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What is a short sale? Five things you need to know.

What is a short sale? Five things you need to know.

Is a foreclosure staring you in the face? For many Americans faced with foreclosure and, possibly, bankruptcy, a better option is often a short sale. Short sales, which are up 10 percent from the same period last year, according to RealtyTrac, are becoming an increasingly popular way to deal with homes and homeowners burdened with too much debt. However, many homeowners still aren’t clear what a short sale is and whether it is the best solution for them. Here are five things you need to know about short sales: 

A brand-new $1.1 million, 5,200 square foot home in Davie, Fla., is offered for short sale in this 2010 file photo. Often, lenders will agree to take a loss on a short sale because they would lose even more in a foreclosure. (J Pat Carter/AP/File)

1. What is a short sale?

Very simply, a short sale is when a lender agrees to take less than what he’s owed and allows homeowners to sell their property because they are facing financial hardship. Typically, the homeowner’s mortgage is worth more than his home and he’s having trouble making payments. So the homeowner sells the home and the bank marks down the value of the mortgage to the sales price, leaving the homeowner free and clear.

Lenders agree to do this because it makes financial sense for them. According to recent statistics, homes offered as short sales are bought for roughly 20 percent below their market value as opposed to 39 percent under market value for foreclosed homes. Lenders also save on costly foreclosure and maintenance procedures. Thus, the short sale is typically a better option for the lender as well as the seller.

2. How do short sales compare to foreclosures?

A foreclosure can be extremely damaging to an individual’s credit report and it can have long-term effects on anyone seeking credit. So, for several years after foreclosure, former homeowners can find themselves denied credit – or paying much higher rates to finance a car and other large items. A borrower would also have to answer yes on an employment application if she ever had a foreclosure. She could be denied employment.

And forget about taking out a mortgage to buy a home. In most cases, a lender won’t even consider you until five to seven years have passed, although lending guidelines are changing every day. A negative credit report can even make it more difficult to rent an apartment.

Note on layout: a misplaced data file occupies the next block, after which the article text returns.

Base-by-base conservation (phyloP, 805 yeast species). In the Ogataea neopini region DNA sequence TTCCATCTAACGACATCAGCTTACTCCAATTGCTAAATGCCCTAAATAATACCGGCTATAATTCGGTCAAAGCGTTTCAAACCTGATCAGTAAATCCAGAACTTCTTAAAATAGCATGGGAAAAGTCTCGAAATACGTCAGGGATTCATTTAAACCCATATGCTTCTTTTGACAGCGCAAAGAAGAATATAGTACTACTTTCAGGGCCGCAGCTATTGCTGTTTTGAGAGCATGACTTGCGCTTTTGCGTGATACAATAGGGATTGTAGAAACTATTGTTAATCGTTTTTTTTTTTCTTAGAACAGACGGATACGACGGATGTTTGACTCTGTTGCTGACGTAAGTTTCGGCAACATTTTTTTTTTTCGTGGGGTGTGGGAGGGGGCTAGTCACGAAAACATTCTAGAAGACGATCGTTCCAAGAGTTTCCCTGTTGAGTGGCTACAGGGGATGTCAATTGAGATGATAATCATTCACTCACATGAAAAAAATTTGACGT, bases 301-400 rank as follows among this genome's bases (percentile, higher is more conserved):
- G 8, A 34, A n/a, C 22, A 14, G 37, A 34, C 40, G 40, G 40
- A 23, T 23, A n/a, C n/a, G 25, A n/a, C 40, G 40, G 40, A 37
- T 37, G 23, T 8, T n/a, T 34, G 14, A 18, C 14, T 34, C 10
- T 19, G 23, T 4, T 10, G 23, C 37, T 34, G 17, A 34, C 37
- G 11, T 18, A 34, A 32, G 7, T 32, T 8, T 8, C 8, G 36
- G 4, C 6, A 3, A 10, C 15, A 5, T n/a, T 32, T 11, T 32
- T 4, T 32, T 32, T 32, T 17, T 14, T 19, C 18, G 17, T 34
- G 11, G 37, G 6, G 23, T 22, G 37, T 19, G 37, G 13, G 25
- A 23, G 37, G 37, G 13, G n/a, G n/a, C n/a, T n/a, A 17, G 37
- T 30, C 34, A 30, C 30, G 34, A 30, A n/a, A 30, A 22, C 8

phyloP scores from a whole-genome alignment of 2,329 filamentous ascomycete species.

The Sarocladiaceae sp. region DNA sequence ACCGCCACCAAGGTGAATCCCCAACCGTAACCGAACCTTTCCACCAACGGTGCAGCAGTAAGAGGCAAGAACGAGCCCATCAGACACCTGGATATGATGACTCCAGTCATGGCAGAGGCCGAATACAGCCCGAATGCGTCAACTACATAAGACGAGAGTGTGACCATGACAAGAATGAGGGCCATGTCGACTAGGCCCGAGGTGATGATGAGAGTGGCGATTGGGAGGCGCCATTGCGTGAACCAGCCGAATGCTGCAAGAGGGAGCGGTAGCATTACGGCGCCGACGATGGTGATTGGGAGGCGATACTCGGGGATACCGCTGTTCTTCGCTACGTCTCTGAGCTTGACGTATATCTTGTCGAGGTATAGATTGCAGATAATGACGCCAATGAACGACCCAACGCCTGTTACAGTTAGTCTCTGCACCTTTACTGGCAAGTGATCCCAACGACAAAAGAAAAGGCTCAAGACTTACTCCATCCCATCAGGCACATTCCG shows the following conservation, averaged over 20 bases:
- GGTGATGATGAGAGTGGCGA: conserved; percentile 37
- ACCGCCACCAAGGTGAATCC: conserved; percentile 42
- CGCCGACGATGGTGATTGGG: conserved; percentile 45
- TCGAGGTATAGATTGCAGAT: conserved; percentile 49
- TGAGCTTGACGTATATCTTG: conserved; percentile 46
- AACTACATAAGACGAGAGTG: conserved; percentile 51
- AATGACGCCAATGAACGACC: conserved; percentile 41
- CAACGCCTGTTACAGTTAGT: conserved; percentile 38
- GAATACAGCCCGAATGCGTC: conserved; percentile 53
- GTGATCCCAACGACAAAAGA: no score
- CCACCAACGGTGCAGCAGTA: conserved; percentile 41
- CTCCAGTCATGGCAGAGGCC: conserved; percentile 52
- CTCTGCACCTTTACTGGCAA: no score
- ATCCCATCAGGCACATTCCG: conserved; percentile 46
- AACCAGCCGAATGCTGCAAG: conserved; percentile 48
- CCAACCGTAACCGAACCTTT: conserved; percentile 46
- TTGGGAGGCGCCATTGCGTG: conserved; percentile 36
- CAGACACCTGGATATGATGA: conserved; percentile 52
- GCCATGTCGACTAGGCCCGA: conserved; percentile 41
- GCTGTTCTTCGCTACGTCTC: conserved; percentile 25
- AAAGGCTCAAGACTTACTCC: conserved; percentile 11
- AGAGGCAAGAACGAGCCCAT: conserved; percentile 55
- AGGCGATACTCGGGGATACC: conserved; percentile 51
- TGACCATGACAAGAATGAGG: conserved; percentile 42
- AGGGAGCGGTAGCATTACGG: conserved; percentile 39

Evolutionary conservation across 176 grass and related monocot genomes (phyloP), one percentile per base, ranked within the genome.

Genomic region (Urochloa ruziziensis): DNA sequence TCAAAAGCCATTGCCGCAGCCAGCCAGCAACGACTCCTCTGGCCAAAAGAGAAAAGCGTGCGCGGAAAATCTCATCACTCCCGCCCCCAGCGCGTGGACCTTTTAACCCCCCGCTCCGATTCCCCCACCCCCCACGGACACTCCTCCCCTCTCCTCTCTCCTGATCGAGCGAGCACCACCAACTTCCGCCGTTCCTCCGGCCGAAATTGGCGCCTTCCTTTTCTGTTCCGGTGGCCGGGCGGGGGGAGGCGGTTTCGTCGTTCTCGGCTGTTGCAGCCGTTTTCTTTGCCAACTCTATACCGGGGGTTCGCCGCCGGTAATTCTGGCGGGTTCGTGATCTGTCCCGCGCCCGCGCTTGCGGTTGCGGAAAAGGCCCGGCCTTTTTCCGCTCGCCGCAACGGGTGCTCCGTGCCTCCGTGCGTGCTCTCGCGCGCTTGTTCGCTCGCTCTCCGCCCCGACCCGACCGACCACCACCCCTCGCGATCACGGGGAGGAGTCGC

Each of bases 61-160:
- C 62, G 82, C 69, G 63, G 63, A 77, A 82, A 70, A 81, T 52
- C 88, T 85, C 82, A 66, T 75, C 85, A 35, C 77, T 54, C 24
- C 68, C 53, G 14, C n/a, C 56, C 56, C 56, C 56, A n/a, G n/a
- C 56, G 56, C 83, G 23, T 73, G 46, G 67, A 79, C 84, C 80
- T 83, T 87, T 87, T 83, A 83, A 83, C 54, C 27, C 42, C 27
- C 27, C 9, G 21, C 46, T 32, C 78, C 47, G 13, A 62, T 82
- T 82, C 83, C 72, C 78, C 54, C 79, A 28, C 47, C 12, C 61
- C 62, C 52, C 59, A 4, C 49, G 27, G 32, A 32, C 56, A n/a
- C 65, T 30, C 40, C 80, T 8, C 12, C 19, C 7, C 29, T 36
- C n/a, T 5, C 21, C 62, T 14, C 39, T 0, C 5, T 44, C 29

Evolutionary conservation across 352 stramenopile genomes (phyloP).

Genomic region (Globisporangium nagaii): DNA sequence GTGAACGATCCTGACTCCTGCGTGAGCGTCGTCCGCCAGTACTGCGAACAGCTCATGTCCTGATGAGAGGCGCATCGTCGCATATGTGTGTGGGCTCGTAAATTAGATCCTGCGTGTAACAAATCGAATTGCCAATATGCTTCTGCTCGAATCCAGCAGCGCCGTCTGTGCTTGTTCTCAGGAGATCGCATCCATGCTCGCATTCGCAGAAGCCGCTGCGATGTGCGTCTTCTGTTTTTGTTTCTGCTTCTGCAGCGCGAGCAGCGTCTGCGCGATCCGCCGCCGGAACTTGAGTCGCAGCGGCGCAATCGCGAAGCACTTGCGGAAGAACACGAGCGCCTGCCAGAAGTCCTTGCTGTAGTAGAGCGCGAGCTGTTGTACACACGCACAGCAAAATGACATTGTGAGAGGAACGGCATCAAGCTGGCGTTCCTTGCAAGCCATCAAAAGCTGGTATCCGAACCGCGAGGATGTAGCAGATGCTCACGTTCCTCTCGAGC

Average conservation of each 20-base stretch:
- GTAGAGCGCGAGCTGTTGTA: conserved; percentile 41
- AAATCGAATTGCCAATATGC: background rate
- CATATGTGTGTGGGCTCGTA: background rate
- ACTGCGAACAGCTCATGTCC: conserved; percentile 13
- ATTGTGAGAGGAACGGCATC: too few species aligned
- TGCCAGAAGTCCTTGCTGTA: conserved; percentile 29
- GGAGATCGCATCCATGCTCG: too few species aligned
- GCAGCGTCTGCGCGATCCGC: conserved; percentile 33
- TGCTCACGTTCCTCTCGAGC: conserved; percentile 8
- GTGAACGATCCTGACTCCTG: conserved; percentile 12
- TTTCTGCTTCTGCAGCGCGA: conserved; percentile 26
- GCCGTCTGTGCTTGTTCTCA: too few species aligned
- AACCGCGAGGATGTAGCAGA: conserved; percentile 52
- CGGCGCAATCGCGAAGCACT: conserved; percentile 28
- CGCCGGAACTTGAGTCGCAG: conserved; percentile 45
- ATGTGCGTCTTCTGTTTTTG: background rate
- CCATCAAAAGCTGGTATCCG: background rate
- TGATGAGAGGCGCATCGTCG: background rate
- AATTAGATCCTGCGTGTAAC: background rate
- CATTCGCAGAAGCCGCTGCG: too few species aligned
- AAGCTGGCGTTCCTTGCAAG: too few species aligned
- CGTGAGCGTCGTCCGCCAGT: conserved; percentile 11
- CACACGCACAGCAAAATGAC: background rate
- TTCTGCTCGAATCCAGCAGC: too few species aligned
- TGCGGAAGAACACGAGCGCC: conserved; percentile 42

Short sales, by contrast, do far less damage to your credit report. Also, if a borrower has a home equity line of credit attached to their property, the rights to collect on that do not cease to exist.  They will remain open and sought. If borrowers reside in a recourse state (most Americans do), the lender also has a legal right to seek recourse against them. Foreclosure will sink a credit rating nearly as much as bankruptcy does.

3. How do short sales compare to bankruptcy?

When faced with foreclosure, some individuals turn to bankruptcy instead. In some cases, filing for bankruptcy can be less damaging to your credit profile than having a foreclosure on your record. Filing for bankruptcy will consolidate your debt and can wipe out your liabilities. But it will not prevent an eventual foreclosure if the bank has already started the process. A bankruptcy only delays a foreclosure. The property will eventually foreclose, which will also affect neighboring values by up to 28 percent.

However, if your home is the only debt that is creating your financial hardship, a short sale is probably your best alternative to bankruptcy. That’s because a short sale will be reported as a “settled debt” versus having to go the route of bankruptcy or foreclosure, which is far less damaging on one’s credit report. Although you can conduct a short sale while in bankruptcy, it requires strategy and a plan. It is best to consult with a knowledgeable bankruptcy attorney and short sale real estate agent before making any decisions.

4. Are you qualified for a short sale?

One reason homeowners resist short sales is because they don’t understand if they qualify for the process. Though each short sale is unique, homeowners generally must show legitimate hardship. Common reasons include: death, divorce, loss of job, relocation, etc. Anytime a property is inevitably headed towards foreclosure, a borrower qualifies for a short sale.

Short sales are a way to mitigate the lender’s loss. They’re not a consumer bailout. Nevertheless, the consumer participating in a short sale will more than likely be able to walk away from all his debt and start over.

If you should happen to find yourself underwater, owing more on your home than the home is worth, find a proper real estate agent who is knowledgeable about short sales and has a proven track record. They are different than the average transaction, and it is important that you do your own research.

5. Consider all the benefits

One of the major benefits of a short sale is that it ends the financial and emotional nightmare quickly. After the homeowner accepts a contract, it usually takes no more than 120 days (and often much less time) for the sale to close. Losing one’s home is a painful process, but a short sale can help families reduce their frustration and their time in financial limbo. It can also help maintain their credit and allow them to move forward with their lives. As long as the housing crisis continues, short sales will continue to grow in popularity. Homeowners need to become educated and empowered to undertake the process.

Source: Mike Cuevas, a national short sale Realtor trainer and a partner of Exit Realty, a residential real estate firm in Chicago that also specializes in Short Sale nationally.

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